Original Paint: 1941 Chevrolet Special Deluxe

1941 Chevrolet Special Deluxe

This 1941 Chevrolet Special Deluxe is claimed to be unrestored, but even more astonishing is the fact that it was supposedly kept by the original owner until 2014 when they passed away. That means it was cherished by the same person for 73 years! If the story is true and it really is as original as the seller suspects, then this could be a great one to preserve. The interior appears to have had some work done, as does the engine, but both of those areas would need attention to keep the car on the road anyway. I’d make sure the interior was correct and then go through the mechanicals to make sure it stays safe and operable. Heck, even if it’s not 100% original, I would like to have it just for that nicely worn paint! Find it here on eBay where bidding is currently at $6,800 with less than a day left.


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  1. DonM

    I like the reverse order better – make it stop, steer and go THEN cosmetics as needed with a nod of respect to what the original owner did to keep it on the road.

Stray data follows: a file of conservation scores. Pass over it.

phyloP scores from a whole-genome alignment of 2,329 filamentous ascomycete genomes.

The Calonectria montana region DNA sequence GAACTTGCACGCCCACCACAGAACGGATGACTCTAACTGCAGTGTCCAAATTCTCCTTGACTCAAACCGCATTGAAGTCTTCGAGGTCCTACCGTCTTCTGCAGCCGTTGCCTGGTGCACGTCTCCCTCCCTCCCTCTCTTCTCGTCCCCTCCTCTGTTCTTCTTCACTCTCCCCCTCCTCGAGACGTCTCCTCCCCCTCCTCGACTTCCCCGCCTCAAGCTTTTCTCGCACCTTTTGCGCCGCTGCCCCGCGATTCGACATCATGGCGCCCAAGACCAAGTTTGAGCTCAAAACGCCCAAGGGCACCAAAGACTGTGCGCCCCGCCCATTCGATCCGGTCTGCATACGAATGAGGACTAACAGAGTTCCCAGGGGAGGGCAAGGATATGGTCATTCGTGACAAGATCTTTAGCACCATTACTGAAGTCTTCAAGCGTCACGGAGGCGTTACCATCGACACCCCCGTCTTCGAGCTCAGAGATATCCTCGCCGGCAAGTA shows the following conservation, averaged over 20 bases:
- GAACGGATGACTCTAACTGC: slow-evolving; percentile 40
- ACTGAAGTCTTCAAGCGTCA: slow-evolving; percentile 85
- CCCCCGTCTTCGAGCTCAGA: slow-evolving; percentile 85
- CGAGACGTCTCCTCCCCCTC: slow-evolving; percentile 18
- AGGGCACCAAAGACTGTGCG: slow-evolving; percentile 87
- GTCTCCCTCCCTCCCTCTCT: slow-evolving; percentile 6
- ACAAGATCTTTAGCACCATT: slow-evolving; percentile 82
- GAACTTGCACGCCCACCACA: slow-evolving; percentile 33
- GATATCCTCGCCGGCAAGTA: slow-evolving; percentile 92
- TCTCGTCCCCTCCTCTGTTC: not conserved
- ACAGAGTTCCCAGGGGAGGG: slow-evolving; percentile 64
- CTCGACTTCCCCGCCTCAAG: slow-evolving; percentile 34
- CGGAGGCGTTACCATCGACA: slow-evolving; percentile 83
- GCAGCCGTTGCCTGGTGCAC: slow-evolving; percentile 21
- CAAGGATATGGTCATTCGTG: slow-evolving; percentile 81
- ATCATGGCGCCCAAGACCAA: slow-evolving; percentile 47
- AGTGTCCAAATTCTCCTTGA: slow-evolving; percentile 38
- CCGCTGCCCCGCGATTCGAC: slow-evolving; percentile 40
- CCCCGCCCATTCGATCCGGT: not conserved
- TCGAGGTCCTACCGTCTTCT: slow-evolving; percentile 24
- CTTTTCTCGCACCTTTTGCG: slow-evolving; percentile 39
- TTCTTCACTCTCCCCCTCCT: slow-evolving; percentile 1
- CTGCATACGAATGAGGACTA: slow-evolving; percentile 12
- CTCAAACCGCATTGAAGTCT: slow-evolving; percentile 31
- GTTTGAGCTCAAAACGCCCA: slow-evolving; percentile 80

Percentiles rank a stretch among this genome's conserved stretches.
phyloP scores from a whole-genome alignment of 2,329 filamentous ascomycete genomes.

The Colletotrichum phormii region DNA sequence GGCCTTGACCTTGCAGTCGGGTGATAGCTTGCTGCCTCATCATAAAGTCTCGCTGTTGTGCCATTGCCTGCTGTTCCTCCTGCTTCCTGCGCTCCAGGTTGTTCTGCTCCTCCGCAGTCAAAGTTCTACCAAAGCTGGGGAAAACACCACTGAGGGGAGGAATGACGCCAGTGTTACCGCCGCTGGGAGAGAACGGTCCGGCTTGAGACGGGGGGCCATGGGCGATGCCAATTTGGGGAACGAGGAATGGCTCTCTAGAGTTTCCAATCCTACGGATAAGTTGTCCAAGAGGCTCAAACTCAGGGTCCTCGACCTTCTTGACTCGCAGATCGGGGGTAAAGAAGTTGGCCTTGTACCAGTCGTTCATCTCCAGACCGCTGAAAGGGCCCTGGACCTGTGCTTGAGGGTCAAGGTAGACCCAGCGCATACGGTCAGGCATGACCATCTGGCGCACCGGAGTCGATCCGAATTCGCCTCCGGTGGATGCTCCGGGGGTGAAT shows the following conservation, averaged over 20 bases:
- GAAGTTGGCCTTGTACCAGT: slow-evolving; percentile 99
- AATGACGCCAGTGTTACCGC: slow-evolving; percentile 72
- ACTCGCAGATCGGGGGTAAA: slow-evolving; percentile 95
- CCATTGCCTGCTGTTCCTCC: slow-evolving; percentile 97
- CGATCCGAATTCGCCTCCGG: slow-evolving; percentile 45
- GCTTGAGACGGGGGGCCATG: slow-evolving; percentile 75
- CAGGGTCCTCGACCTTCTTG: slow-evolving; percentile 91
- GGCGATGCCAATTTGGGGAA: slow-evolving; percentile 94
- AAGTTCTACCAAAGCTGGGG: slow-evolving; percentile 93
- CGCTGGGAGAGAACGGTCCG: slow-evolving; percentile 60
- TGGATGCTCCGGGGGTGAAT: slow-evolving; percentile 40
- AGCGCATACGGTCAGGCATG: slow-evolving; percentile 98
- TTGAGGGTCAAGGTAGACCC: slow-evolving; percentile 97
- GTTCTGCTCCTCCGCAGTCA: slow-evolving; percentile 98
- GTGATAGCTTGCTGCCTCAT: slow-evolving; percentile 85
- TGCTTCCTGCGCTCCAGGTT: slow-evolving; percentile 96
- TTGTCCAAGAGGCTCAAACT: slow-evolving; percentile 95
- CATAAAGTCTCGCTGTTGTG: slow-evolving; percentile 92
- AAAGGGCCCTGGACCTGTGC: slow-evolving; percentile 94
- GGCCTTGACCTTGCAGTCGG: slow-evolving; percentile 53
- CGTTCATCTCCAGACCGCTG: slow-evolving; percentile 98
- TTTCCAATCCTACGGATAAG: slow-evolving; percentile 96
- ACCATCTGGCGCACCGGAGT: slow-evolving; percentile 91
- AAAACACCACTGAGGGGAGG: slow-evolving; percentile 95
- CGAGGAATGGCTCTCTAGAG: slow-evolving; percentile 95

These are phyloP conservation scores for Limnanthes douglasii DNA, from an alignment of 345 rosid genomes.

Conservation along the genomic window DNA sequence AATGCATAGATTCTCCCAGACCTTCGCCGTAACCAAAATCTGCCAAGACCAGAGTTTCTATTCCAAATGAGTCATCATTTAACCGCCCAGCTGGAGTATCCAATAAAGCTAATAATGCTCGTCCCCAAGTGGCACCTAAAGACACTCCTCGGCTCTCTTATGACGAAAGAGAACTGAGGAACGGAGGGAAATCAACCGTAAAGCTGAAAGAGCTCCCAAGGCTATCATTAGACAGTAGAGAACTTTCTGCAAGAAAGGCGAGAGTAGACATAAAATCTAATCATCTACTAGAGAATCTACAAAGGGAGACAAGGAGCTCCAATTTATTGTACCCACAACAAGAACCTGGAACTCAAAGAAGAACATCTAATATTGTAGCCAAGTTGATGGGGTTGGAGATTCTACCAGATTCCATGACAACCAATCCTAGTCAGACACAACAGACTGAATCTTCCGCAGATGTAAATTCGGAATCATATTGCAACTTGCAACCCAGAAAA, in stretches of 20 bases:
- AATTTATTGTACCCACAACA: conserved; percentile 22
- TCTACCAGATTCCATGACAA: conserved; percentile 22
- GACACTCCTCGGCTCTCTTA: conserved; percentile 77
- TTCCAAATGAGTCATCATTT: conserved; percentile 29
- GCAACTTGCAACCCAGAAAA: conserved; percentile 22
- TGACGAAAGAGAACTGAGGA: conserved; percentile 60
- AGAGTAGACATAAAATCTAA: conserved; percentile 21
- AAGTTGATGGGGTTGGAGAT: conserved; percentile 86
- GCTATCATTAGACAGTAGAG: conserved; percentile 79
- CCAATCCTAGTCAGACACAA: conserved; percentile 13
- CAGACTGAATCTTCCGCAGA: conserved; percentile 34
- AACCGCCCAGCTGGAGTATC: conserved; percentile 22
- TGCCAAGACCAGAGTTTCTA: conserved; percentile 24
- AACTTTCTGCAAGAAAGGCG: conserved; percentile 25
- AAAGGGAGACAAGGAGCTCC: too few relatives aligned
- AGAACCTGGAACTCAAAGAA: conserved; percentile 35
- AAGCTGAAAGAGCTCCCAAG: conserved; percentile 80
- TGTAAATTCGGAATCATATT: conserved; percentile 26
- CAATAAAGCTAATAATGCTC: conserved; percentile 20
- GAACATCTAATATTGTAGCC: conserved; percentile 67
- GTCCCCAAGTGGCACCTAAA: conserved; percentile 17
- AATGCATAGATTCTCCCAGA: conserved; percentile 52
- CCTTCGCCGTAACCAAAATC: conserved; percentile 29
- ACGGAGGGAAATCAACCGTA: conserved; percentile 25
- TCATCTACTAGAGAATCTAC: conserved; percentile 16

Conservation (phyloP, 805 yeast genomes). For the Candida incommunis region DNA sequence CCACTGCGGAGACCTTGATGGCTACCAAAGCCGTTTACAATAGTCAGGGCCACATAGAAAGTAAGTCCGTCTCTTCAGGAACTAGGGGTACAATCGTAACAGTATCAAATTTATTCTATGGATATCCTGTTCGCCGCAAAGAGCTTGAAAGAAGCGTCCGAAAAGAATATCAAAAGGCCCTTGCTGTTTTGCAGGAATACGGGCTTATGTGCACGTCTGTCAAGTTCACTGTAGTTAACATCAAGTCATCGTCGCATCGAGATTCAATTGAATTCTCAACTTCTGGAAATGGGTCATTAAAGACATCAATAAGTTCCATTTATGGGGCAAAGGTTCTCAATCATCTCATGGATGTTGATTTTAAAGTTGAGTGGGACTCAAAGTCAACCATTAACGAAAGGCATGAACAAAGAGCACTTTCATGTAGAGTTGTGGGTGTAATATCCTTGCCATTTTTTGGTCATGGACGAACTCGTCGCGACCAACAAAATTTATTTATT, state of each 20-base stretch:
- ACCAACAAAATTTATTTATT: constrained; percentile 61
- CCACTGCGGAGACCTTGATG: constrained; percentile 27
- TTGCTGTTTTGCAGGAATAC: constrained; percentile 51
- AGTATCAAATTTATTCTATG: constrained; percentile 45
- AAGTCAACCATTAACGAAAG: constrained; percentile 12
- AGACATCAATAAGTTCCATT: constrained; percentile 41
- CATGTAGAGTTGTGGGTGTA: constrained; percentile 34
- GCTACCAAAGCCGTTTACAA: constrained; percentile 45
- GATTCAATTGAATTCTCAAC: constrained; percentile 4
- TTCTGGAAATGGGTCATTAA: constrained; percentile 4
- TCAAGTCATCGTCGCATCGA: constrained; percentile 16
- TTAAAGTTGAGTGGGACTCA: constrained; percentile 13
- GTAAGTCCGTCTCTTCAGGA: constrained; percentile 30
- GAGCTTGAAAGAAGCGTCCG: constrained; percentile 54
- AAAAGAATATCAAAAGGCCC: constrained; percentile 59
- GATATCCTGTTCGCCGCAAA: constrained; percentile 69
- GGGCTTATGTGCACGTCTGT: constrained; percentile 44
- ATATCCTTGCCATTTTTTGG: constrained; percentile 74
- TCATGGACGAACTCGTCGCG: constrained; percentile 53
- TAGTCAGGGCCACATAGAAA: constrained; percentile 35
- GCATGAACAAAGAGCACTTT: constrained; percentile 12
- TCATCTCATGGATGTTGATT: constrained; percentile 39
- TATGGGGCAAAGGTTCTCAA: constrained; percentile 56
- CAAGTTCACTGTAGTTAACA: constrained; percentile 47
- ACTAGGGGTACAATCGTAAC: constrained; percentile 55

2. DonM

    The wear on the window sill paint from the drivers arm is priceless in pic 20. I want to know what’s in the trunk in the trunk?

  3. Tirefriar

    Is the fuel filler neck sticking out the right quarter panel correct? Very tempting, as it’s within a driving distance and AAA will tow it for free as per premium membership. Unfortunately, the timing is way off – I’m winding down on my 2 wheel acquisitions plus my Alfa rash flared up again ;-)

    • Tom A.

      The filler neck location is correct for a business coupe, yes. The regular coupe with a back seat had it on the right rear fender.

  4. jim s

    i hope the new owner does not hot rod it. i hope it is made safe and driven. the gas tank filler neck placement looks like an after thought, but i guess the gas tank is where the rear seat would be in a 5 passanger coupe. great find.